An Islamist extremist accused of being one of the masterminds of last year's deadly siege at a Bangladeshi cafe was shot dead during a pre-dawn raid Friday in Dhaka, police said.
The bodies of Nurul Islam Marzan and another suspected extremist were found after officers raided a property in the capital's Rayer Bazar neighbourhood, a spokesman for the Dhaka Metropolitan Police told AFP.
"Marzan and his associate Saddam died in an encounter with police," Inspector General of Police A.K.M Shahidul Haque said.
"He (Marzan) was the operational commander of July cafe attack. He was one of the masterminds of it."
Additional deputy commissioner Yusuf Ali told AFP police had found the body of a "suspected extremist" alongside Marzan, who was aged around 30.
He was "one of the masterminds" of the siege at the upmarket Holey Artisan Bakery on July 1 last year in which 18 foreign hostages were shot or hacked to death, Ali added.
The country's security forces launched a deadly crackdown against Islamist extremists following the cafe siege, which badly undermined Bangladesh's reputation as a relatively moderate Muslim nation.
Since the cafe attack, security forces have shot around 50 Islamist extremists including most of the alleged kingpins of JMB.
The Islamic State (IS) organisation claimed responsibility for the cafe attack, posting images of the carnage as it happened and photos of the gunmen who had posed with the IS's black flag.
Mohibul Islam Khan, the deputy chief of Dhaka police's counter terrorism and transnational crime unit, said Marzan was an Arabic student at Chittagong University before he dropped out and joined an offshoot of Jamayetul Mujahideen Bangladesh (JMB), a homegrown extremist group which has been blamed for the cafe attack.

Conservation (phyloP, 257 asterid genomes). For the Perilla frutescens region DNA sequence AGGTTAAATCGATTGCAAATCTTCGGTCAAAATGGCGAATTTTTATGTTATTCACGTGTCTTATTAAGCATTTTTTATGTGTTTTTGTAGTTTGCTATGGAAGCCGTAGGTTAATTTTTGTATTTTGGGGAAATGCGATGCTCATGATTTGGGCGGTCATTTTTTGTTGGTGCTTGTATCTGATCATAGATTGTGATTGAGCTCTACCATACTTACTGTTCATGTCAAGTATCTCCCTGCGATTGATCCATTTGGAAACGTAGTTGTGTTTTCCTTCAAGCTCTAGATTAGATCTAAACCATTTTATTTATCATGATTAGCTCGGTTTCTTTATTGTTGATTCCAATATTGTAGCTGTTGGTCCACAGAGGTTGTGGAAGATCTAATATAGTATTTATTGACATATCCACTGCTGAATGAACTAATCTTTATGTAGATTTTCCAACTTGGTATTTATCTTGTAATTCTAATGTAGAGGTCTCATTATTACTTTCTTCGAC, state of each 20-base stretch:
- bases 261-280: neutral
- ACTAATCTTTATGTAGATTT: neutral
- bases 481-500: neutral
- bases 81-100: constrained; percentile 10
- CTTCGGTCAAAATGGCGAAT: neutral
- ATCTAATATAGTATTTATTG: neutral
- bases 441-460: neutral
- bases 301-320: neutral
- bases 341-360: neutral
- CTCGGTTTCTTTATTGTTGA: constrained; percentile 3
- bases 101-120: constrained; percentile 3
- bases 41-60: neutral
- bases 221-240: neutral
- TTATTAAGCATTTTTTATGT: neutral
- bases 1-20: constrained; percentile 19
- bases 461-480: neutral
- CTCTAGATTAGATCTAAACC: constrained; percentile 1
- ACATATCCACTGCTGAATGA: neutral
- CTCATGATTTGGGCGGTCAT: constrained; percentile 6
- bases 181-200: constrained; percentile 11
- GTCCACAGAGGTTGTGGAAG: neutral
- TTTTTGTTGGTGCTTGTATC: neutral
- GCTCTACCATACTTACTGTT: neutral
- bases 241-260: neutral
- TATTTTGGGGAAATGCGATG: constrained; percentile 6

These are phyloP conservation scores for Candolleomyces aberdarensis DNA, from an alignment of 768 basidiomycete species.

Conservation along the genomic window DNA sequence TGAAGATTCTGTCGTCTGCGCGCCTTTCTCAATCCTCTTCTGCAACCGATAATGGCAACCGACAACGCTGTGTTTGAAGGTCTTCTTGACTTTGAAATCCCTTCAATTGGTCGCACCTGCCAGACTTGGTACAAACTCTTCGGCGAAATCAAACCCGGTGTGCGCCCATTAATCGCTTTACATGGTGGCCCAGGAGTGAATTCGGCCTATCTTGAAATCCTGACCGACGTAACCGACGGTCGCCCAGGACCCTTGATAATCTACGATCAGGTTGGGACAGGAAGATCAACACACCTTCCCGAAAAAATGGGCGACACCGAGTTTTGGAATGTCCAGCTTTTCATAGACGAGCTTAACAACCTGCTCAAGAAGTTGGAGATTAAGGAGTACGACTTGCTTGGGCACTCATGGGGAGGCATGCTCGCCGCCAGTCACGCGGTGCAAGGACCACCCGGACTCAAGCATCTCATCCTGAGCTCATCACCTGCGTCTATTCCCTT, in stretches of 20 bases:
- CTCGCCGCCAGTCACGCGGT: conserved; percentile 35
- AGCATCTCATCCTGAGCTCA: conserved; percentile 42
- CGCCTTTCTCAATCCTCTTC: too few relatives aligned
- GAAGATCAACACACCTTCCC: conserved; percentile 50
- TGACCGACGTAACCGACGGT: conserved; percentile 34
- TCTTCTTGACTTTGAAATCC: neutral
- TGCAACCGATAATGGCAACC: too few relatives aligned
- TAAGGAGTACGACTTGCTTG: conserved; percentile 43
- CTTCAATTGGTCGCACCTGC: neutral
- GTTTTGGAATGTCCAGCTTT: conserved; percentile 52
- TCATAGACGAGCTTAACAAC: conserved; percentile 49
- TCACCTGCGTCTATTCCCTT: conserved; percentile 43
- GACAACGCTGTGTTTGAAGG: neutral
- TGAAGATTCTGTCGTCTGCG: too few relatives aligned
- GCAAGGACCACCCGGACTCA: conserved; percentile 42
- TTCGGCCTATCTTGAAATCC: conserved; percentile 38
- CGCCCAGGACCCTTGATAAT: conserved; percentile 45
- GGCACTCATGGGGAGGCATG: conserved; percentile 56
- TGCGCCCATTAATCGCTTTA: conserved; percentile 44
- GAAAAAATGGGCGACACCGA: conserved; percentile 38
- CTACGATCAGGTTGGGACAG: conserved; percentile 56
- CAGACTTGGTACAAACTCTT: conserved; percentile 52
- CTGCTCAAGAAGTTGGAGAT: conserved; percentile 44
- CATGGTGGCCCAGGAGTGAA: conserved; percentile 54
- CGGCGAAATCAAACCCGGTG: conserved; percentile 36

"Along with Tamim (Ahmed Chowdhury), Marzan planned the Gulshan attack," he said, referring to the Canadian citizen of Bangladesh descent who police described as the main mastermind of the attack.
Chowdhury was killed in another raid outside the capital in August last year.
Police intelligence had found that Marzan organised the cafe siege and was its operational commander, said Khan.
Bangladesh is reeling from a wave of attacks on foreigners, rights activists and members of religious minorities.
While many of those attacks have been claimed by IS or Al Qaeda, Prime Minister Sheikh Hasina's secular government has blamed local militants, denying that international jihadists have gained a foothold in Bangladesh.
Critics say Hasina's administration is in denial about the nature of the threat posed by Islamist extremists and accuse her of trying to exploit the attacks to demonise her domestic opponents.
Last September US Secretary of State John Kerry said during a visit to Dhaka that there was evidence to link the extremists behind the recent spate of deadly attacks in Bangladesh to IS.
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